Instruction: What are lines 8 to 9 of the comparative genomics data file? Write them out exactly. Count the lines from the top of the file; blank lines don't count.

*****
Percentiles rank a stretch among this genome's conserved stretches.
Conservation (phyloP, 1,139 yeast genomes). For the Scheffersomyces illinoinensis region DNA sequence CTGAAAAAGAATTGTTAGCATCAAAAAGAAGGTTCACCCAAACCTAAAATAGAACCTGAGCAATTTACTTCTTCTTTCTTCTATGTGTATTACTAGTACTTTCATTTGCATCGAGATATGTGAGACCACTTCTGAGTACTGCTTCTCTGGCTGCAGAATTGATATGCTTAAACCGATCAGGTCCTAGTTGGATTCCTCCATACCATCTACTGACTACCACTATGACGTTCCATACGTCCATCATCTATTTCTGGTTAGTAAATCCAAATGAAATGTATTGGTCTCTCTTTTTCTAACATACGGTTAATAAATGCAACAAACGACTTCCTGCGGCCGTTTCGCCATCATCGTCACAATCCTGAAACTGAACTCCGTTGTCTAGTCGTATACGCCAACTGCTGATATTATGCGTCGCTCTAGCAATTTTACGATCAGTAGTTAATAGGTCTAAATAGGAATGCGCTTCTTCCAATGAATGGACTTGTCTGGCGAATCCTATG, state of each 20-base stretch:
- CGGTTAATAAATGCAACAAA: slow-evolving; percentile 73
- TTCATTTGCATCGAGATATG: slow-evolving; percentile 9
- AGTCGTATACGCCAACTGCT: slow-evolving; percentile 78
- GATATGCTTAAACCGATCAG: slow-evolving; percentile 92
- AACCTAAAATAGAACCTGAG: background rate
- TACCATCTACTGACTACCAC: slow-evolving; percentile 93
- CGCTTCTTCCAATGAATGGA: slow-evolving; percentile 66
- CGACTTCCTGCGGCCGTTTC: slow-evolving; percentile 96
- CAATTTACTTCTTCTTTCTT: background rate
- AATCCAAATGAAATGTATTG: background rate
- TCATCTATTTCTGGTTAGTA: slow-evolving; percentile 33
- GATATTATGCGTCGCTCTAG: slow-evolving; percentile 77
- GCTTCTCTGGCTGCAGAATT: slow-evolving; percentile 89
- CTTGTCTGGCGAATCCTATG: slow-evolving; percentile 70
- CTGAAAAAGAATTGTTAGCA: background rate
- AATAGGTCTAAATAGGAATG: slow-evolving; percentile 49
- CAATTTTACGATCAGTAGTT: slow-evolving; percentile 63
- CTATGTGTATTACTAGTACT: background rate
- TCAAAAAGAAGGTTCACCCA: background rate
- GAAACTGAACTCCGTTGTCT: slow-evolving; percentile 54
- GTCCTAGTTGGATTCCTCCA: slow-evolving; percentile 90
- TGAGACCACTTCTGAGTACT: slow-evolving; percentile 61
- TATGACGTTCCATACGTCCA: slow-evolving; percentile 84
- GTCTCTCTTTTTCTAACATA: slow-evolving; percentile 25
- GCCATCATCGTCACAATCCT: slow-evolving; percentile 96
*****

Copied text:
- TACCATCTACTGACTACCAC: slow-evolving; percentile 93
- CGCTTCTTCCAATGAATGGA: slow-evolving; percentile 66